In my experience, capable, honest critics are hard to come by.  All writers need thoughtful criticism, but it’s not easy to find. 

My wife reads my material, and she often points out passages that could be improved.  Mostly, she’s right.  Occasionally, I’ll disagree with her, but her comments are always valuable.

One of my friends read the first few chapters of a novel I was writing with an existential theme.  He found it ‘boring’, so I have set it aside for now.  Interestingly, his wife was fascinated with my descriptions of college life at Notre Dame University.  She said, ‘but you went to Yale.  How do you know so much about Notre Dame?’  The answer to this question can be found in my post about Research.  (There is also a passage about Cornell University in Sin & Contrition.  My father went to Cornell and I have visited the campus several times as a child/teenager, but I had to research Cornell in depth to write that passage.)

Most friends who are asked to be critics, recognise that their feelings about a book are likely to be coloured by their preferences.  Some people like war stories: others enjoy love stories.  According to their preferences, they like a book or dislike it.  But this preference may not distinguish good writing from bad writing.

There are, of course, lots of professional critics out there.  They include literary agents and publishers.  Of necessity, their most important criterion is: will this sell?  Then they examine the quality of the writing.  The decision ‘will this sell?’ is not as straight forward as one might think.  We can all mention books that should never have been published, and some that were initially refused publication but which caught fire with the public when they appeared.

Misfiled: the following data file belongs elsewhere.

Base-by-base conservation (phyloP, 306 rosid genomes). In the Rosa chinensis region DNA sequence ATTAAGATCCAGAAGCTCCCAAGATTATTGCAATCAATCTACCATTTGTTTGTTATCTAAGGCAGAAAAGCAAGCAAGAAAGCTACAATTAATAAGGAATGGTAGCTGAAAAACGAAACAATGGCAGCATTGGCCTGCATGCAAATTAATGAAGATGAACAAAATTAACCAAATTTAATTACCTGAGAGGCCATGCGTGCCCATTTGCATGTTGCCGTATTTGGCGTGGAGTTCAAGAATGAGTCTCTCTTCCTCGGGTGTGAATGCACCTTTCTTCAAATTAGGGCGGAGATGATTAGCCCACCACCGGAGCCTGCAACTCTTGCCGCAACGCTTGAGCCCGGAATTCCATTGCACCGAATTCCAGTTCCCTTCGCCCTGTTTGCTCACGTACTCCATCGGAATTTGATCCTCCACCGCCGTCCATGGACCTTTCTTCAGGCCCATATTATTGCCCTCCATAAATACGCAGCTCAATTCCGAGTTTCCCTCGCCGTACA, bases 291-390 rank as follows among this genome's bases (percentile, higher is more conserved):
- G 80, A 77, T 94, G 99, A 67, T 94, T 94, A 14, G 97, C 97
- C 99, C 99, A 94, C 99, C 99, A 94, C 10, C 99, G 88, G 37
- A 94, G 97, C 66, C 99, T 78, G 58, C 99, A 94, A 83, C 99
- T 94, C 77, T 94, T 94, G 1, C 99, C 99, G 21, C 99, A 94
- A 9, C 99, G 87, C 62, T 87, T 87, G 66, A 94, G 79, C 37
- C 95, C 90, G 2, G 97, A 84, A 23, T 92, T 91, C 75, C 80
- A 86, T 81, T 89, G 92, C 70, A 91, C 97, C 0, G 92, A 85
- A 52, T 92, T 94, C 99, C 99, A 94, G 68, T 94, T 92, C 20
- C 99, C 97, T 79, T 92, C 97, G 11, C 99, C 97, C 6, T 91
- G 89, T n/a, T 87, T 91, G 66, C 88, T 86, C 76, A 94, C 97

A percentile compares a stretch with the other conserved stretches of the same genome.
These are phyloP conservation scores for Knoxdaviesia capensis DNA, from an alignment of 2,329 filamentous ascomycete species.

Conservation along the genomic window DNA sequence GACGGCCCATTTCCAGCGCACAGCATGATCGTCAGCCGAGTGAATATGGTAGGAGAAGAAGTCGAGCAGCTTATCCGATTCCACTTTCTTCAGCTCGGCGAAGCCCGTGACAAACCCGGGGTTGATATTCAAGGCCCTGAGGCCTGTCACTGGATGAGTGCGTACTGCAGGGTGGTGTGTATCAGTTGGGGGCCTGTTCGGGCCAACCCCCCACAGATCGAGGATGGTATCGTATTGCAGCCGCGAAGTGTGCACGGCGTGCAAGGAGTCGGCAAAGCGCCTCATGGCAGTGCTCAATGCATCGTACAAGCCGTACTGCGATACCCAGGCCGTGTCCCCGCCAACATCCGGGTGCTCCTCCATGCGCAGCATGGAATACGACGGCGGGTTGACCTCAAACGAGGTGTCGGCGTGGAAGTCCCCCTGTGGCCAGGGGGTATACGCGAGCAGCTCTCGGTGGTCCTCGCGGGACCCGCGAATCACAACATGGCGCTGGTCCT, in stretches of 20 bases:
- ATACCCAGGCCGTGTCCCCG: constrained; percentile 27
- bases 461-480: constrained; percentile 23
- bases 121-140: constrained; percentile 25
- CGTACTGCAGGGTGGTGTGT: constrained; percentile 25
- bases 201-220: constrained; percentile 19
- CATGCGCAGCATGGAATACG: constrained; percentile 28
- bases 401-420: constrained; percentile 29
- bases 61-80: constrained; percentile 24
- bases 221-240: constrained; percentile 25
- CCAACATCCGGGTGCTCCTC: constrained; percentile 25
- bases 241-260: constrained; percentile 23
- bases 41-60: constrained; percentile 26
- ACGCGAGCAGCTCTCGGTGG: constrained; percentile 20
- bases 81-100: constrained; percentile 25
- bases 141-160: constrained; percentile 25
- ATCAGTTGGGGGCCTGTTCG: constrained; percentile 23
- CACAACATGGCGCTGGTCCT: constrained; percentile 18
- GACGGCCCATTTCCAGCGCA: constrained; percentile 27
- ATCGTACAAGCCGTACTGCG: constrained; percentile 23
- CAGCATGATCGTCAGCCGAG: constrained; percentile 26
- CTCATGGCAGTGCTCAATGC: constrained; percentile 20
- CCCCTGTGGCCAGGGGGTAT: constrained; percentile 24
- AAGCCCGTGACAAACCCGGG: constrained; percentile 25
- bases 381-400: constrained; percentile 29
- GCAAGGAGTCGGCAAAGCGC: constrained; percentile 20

Similarly, a book reviewer has to consider what the subscribers to his/her newspaper like to read.

Perhaps academics have the least biased viewpoint.  No commercial considerations are present to colour their judgement, and they can focus on the quality of the writing.  But book publishing is a business, and, as a business, commercial decisions are essential.  Besides, for the author, seeing his/her ‘creation’ published represents an important recognition.

It is very easy for a writer to produce less than perfect quality material.  Before even considering ‘will this sell?’, there are many things that can go wrong:

  • grammar and syntax errors (a good editor should catch these)
  • spelling errors (ditto)
  • excessive wordiness
  • insufficient clarity
  • stereotyped characters
  • characters without credibility
  • excessively complex plot
  • plot is too simple to be interesting
  • dialogue is stilted
  • confusing sequence of events
  • use of confusing language
  • etc.
  • etc.

A well-known American author wrote about a female character: ‘her pussy was like a baseball glove’.  I thought ‘Whoa!  What does that mean?’  Then it occurred to me that the writer was trying to use unique language to differentiate himself from the hoi polloi of writers.  OK.  But, still, what does it mean?  Does it mean that the lady was leathery?  had a pocket? was worn? was used to play a game? or something else?  To me, ambiguous writing is not good writing, even if it is unique.

So, I seriously and sincerely invite the reader to comment on my blog and to criticise my novels.  Because I’m still learning, you may find that I agree with you.

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